I recently wrote a story that required presenting an unbiased view from several different perspectives.  My primary goal was to write a story that would not appear to favor either viewpoint.  This is what I learned.  It is very difficult to present a point of view that you disagree with without somehow belittling it.  The reason is because you see it as inferior and the only arguments you have are inferior arguments.  It will be biased.  Often, we believe we are representing a viewpoint that we don’t necessarily agree with in our writing but it is highly unlikely that we are.

As I read back on my writing I realized that for the most part, I was presenting weak arguments for the perspective that I disagreed with, probably because that was my mindset.  That wasn’t my goal and it required re-educating myself in order to write the story the way I wanted.  That is no small challenge.  In fact, in order to do it, I not only had to come to an understanding of the opposite view, I had to come to an appreciation of it.  It had to make sense to me.  I had to no longer view it as an inferior viewpoint.

The beauty of this was that it turned out to be a very mind expanding opportunity.  Often, we think we understand another’s viewpoint but we remain sure that ours is right.  I suggest that until you are no longer sure your own is view is superior to another, you cannot write a truly engaging story.

The reason is that if you are presenting a story to an audience with multiple viewpoints, it is a very fine art to make people question their own beliefs.  Unless you see the true merits of differing views and have questioned your own beliefs, it is highly unlikely that you will be able to present an argument that will cause others to question their own beliefs.

That being said, I believe that beyond having a command of the written word, the greatest authors tend to be neutral, non-judgmental observers of the world.  If you’ve ever read a book that caused you to question your own belief systems you know what I mean.  In my humble opinion, some of the greatest literature makes readers of several opposing belief systems scratch their heads and question their own beliefs.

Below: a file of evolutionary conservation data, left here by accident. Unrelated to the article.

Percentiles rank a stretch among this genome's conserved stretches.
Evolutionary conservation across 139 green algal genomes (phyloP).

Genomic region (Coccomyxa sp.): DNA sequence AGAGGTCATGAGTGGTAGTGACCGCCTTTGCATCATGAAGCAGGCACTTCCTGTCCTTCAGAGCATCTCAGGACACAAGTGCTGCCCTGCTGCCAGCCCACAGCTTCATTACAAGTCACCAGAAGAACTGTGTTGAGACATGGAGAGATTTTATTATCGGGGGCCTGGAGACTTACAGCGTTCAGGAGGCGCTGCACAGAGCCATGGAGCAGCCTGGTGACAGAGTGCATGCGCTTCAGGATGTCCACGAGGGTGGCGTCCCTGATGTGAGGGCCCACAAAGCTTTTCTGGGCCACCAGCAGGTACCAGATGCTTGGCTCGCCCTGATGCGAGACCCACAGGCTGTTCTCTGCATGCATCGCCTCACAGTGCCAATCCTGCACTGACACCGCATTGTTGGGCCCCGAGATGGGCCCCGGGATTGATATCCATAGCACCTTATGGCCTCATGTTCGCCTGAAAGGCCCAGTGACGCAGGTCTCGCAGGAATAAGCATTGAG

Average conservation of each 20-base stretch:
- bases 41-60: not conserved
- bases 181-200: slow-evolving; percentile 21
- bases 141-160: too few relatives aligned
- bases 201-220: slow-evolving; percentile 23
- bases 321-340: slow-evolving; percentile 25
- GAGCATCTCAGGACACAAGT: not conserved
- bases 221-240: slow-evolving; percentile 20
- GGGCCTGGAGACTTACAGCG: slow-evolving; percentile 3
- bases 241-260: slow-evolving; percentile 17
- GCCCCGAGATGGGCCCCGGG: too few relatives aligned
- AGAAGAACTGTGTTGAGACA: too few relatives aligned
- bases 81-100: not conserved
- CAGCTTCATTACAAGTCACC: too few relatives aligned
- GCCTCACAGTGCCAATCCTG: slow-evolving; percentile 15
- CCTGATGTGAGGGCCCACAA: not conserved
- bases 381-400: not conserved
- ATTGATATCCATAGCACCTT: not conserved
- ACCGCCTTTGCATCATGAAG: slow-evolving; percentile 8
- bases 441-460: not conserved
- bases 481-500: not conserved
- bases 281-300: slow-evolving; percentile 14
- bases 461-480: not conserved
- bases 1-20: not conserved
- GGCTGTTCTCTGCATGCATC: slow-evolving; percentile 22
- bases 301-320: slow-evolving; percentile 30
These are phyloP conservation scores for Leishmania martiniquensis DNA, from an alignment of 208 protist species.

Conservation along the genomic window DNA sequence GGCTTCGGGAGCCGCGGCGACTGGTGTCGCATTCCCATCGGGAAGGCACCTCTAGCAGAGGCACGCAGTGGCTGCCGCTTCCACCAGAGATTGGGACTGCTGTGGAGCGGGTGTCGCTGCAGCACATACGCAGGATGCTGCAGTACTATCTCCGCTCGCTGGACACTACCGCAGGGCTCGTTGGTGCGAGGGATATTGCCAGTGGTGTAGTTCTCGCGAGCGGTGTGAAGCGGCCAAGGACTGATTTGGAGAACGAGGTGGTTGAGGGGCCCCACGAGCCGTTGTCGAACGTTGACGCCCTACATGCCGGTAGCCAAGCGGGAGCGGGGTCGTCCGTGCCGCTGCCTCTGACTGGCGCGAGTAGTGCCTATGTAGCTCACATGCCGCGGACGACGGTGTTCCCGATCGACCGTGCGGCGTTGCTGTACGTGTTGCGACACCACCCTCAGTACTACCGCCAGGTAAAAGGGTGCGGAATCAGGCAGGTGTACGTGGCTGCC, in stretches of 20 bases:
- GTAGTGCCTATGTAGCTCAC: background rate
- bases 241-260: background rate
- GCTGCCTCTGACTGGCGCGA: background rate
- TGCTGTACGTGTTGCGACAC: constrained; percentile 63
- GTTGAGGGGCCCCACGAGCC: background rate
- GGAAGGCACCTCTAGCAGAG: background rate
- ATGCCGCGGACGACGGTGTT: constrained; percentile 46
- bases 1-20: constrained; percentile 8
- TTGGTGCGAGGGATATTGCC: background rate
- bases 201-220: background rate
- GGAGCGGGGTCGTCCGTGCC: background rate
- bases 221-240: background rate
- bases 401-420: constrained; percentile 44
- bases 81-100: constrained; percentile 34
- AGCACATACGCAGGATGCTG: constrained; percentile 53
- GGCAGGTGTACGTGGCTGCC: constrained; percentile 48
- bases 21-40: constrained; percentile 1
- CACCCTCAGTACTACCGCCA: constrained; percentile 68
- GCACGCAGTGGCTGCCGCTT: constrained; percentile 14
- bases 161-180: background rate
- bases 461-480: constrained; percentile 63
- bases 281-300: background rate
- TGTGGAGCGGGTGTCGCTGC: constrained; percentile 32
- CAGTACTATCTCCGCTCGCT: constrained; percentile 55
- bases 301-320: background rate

I’m not talking about politics, or religion, or any such major issues in particular, though that would be a major coup.  Something as simple as making me wonder why I like the antagonist serial criminal and don’t want to see him go to prison is sufficient for me. If you can offer such a mind expanding opportunity, I want to read your story.

The Mountain and the Novel

I love to climb mountains and I love to write. Writing a novel is so much like climbing a big mountain that the only just way to compare them is to lay out some quotes from both mountain climbers and writers. If one replaces the word mountain climbing with novel or writing or vice versa, it all makes sense.

Writers Quotes found at: http://pasikarppanen.net/quotes/q-writ.htm#Writing is hell

Writing is not a genteel profession. It’s quite nasty and tough and kind of dirty. Rosemary Mahoney

Writing is the flip side of sex – it’s good only when it’s over. Hunter S. Thompson

Writing is so difficult that I feel that writers, having had their hell on earth, will escape all punishment hereafter. Jessamyn West

If writing seems hard, it’s because it is hard. It’s one of the hardest things people do. William Zinsser

Writing is the hardest work in the world. I have been a bricklayer and a truck driver, and I tell you – as if you haven’t been told a million times already – that writing is harder.  Lonelier. And nobler and more enriching. Harlan Ellison

Mountain Climbing Quotes found at: http://winterclimb.com/articles/item/1-climbing-quotes

Nothing substitutes a large apprenticeship, a heap of experiences which converts into the base of intuition. Doug Scott

It’s always further than it looks. It’s always taller than it looks. And it’s always harder than it looks. – The 3 rules of mountaineering

Just a reminder – a guidebook is no substitute for skill, experience, judgement and lots of tension. Charlie Fowler

If we ever have children and they become climbers I’ll tell them, “Stay away from expeditions. They’ll make you poor and neurotic. Greg Child

I don’t want to write about climbing; I don’t want talk about it; I don’t want to photograph it; I don’t want to think about it; all I want to do is do it.” Chuck Pratt

If you’ve climbed the first 140 meters it doesn’t mean that you’ve succeeded; you are going to succeed by climbing the last 10 meters. Alain Robert

I’ve tried many sports, but climbing is the best. The beauty of this sport is that no matter how good you get, you can always find a way to challenge yourself. Randy Leavitt